Skip to content


    Exciting News for WebMD Members!

    We've been busy behind the scenes building new message boards for you. You'll have new and easier ways to find messages, connect with others, and share your stories.

    And, this will all be available on your smartphone or other mobile device!

    What Do You Need to Do?

    The message board you're used to will be closing in the coming weeks. While many of your boards will be making the move to our new home, your posts will not. Want to keep a discussion going? Save posts you want to continue (this includes your member profile story), so that you can re-post them in the new message boards.

    Keep an eye here and on your email inbox, we'll be back in touch soon to give you all the information you need!

    Yours in health,
    WebMD Message Boards Management

    Includes Expert Content
    Treating a wax blockage with hydrogen peroxide in an adult ear with open ear tubes
    mmmeyers posted:
    Hi! I am an adult who went to an ENT last month and was told that I had fluid in my middle ear. Three weeks ago, I had a myringotomy and a tube inserted in that one ear. My hearing instantly improved, and I didn't think that I had any complications from the procedure. When I had my appointment yesterday, however, I was told that there was a blockage (I think mostly earwax), and that I should put 2 to 4 drops of peroxide in my tubed ear once a day, every day to clear that blockage. Unfortunately, my doctor ran off before I got a chance to ask him more questions.

    I'm really scared to follow my doctor's directions. I did buy a bottle of topical 3% hydrogen peroxide, but I haven't used it yet. I've looked online, and many doctors are adamant about never putting 3% hydrogen peroxide in an ear with OPEN tubes (As an example, from this page: 'Some of the ear drops that you may have used prior to the operation may be harmful to the ear and may cause significant pain...Do not place any ear drops in the ear that contain alcohol, hydrogen peroxide, oil, etc.') (or here : 'Do not insert peroxide into the ears or irrigate the ears if you have ear tubes, if the eardrums are not intact or if discharge is draining from the ears.'). My doctor's instructions were to take an eyedropper, put 2 to 4 drops of 3% hydrogen peroxide in my ear so that it gets down to the clog IN the (open) tube, jiggle the earlobe around a bit so that it really gets in there, and then put a cotton ball in the ear to keep it in. I was told to do this once a day, every day, but I was not told for how many days. I was not told to dilute the hydrogen peroxide, and I was told it was safe to do this. Finally, I was told that if this doesn't clear the blockage, I will have to have my tube removed, have the blockage cleared, and have another tube put in... in three weeks. I would prefer to not have a further procedure.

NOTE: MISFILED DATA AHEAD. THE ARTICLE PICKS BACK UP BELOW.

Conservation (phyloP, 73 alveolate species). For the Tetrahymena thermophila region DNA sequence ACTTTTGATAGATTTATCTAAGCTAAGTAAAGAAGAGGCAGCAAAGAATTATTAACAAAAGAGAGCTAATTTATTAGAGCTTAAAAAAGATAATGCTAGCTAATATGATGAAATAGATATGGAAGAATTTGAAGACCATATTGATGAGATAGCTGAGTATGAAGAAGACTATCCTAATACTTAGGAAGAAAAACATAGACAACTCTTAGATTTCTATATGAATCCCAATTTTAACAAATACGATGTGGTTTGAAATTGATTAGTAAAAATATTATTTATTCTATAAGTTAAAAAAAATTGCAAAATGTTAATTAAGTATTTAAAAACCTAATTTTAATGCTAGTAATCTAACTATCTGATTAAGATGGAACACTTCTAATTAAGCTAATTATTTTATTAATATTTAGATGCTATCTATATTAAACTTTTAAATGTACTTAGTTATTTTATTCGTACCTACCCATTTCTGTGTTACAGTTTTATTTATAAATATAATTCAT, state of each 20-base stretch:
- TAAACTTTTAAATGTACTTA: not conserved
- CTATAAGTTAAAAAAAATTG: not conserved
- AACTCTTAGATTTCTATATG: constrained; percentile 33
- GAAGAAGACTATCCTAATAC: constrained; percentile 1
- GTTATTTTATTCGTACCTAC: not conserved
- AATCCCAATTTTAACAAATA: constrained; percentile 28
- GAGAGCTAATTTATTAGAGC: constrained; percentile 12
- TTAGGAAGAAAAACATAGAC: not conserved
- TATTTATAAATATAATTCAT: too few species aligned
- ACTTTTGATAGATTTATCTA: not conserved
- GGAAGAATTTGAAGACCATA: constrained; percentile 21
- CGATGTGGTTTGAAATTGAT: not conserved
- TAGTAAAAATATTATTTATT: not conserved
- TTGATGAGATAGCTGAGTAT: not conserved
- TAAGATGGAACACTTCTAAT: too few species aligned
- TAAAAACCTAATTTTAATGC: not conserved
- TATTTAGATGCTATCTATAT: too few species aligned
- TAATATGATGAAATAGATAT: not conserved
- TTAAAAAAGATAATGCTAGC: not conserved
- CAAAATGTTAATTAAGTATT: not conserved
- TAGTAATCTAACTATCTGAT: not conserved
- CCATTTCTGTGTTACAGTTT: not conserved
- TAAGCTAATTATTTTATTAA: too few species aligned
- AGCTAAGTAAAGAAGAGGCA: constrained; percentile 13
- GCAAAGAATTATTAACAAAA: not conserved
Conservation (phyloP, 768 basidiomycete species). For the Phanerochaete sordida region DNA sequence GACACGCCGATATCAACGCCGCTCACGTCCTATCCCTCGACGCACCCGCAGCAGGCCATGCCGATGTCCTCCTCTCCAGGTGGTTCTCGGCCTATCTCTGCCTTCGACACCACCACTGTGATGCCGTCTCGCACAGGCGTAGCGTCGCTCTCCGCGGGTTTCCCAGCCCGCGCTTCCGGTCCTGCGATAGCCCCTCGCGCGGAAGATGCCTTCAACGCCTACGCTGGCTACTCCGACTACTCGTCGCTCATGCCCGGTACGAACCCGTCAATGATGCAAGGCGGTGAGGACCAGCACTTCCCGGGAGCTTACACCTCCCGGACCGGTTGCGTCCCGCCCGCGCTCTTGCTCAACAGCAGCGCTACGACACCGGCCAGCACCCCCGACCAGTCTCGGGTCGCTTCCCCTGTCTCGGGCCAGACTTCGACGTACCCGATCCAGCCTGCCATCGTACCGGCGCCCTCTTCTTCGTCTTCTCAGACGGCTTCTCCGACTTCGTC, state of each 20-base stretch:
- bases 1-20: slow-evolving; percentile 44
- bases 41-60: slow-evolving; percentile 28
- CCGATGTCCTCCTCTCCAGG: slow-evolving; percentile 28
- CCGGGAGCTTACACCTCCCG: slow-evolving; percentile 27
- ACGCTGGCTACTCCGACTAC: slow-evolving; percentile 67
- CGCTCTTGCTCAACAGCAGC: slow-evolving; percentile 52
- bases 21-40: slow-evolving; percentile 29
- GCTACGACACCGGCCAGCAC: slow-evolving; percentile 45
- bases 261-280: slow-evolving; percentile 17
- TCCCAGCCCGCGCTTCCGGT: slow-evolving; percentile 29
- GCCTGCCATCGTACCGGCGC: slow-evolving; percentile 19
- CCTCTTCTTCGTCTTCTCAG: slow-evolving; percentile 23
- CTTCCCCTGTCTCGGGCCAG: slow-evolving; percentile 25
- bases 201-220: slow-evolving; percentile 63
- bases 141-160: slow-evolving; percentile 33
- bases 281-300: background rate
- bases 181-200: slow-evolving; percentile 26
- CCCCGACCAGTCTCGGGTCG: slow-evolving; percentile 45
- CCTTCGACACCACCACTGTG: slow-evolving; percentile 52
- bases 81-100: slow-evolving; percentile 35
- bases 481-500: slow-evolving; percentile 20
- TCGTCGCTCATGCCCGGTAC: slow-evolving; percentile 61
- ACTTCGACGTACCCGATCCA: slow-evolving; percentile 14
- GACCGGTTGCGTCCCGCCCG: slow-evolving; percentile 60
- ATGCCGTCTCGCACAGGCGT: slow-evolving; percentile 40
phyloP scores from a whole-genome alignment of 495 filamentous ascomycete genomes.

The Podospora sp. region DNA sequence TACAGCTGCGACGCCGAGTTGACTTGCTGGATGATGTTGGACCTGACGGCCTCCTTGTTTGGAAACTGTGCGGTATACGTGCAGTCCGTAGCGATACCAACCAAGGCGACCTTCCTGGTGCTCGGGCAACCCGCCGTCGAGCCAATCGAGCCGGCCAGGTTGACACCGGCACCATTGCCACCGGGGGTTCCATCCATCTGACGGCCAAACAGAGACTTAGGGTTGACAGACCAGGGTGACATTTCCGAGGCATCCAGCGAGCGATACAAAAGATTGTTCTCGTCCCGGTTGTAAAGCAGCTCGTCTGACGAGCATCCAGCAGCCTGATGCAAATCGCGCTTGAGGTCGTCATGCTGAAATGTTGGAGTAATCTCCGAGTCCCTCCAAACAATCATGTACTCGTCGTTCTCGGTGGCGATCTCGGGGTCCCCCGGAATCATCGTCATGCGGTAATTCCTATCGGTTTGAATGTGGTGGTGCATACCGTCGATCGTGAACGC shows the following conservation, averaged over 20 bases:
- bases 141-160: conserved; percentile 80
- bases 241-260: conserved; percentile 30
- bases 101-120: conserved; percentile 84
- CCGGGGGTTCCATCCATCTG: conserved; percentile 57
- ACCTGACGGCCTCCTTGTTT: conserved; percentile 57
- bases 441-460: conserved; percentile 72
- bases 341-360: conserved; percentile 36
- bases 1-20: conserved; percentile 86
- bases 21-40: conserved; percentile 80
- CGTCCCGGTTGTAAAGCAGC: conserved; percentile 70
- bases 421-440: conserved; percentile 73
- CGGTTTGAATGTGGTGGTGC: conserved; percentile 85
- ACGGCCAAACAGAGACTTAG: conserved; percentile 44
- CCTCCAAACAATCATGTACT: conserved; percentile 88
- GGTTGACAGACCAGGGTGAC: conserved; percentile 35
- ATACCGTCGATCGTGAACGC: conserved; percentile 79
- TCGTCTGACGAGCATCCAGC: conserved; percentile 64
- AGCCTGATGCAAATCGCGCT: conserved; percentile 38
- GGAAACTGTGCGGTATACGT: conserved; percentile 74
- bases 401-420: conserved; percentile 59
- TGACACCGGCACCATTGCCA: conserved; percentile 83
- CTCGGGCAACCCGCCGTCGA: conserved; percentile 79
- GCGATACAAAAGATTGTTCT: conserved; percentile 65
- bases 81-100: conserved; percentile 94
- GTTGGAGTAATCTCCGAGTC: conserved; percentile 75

When I Googled for more information about 'ear tubes' and 'hydrogen peroxide,' I got mixed opinions about whether hydrogen peroxide should be used with open tubes. What I want to know is:
    1) Should I follow my doctor's advice and use the hydrogen peroxide? Once again, I am an adult (not a child) with an open ear tube that has a blockage. If I should follow my doctor's directions, should I do it exactly as per my doctor's instructions (above)?
    2) If the answer is yes, will using the peroxide hurt (not tickle or fizz, but actually hurt) or cause any kind of damage to the eardrum? What I've read is basically peroxide use is fine UNLESS you have open tubes. Then it will be terribly painful and possibly damaging to the eardrum. Is this true?
    3) I was not told a duration for using the peroxide. I was only told to use do the 2-4 drops once a day, every day. Should I continue to use it once a day until my next appointment in three weeks? Or should I only do it for one week? (In the few forums where mothers say that their doctors instructed them to use peroxide in their child's ears that have open tubes, it seems that most were told to use the peroxide for one week.)

    Thank you in advance for any input!
    Rod Moser, PA, PhD responded:
    For my own patients, I do not recommend the use of peroxide, in any age, or in any dilution, in a person with tubes. With that said, I do not know if your ENT has safely done this with his patients and had success. Personally, I do not know any effective, non-surgical way of clearing a clogged PET (pressure equalization tube). Peroxide does have the potential of causing some tissue destruction in the sensitive middle ear, should some make it in there, but since your tubes may be completely occluded, it may not do any harm. Again, I am only blindly guessing, since I have no way of seeing your ear first-hand.

    The Internet is filled with conflicting information, and medical providers are famous for making their own rules and develop their own treatment methods, even though they may differ from mainstream methods.

    I cannot tell you not to follow your doctor's instructions, I can only offer my opinion or share what I do with my own patients. Since your doctor's instructions were vague anyway, calling him for both clarification and justification (based on what you have read) is in order.